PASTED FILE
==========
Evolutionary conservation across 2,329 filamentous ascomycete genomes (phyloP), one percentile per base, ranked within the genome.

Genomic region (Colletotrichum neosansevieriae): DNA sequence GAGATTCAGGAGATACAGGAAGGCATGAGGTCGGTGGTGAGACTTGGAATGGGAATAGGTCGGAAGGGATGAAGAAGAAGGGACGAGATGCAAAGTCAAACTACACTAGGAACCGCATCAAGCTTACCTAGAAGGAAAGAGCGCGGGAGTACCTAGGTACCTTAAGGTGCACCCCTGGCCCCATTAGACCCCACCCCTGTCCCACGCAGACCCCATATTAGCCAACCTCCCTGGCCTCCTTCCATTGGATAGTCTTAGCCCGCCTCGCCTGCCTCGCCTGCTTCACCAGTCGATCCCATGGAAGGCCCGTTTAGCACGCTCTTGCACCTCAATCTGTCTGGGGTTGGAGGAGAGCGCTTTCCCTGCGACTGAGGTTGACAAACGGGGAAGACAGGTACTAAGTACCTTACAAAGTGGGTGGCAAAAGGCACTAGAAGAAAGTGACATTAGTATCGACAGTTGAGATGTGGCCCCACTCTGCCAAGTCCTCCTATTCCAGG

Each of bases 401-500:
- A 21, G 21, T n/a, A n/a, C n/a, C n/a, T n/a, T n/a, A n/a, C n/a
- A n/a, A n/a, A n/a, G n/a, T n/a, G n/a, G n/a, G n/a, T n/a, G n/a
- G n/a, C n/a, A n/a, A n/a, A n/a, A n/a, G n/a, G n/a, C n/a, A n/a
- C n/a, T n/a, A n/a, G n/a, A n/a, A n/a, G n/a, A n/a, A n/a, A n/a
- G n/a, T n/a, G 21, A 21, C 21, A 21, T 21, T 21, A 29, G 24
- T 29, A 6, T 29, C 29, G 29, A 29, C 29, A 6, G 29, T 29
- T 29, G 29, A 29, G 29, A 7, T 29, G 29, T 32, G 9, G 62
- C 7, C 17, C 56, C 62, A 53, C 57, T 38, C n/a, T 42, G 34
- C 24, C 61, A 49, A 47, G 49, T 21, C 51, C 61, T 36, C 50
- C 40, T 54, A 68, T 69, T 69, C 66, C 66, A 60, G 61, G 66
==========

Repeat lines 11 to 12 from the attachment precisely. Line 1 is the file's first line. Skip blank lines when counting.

- C 7, C 17, C 56, C 62, A 53, C 57, T 38, C n/a, T 42, G 34
- C 24, C 61, A 49, A 47, G 49, T 21, C 51, C 61, T 36, C 50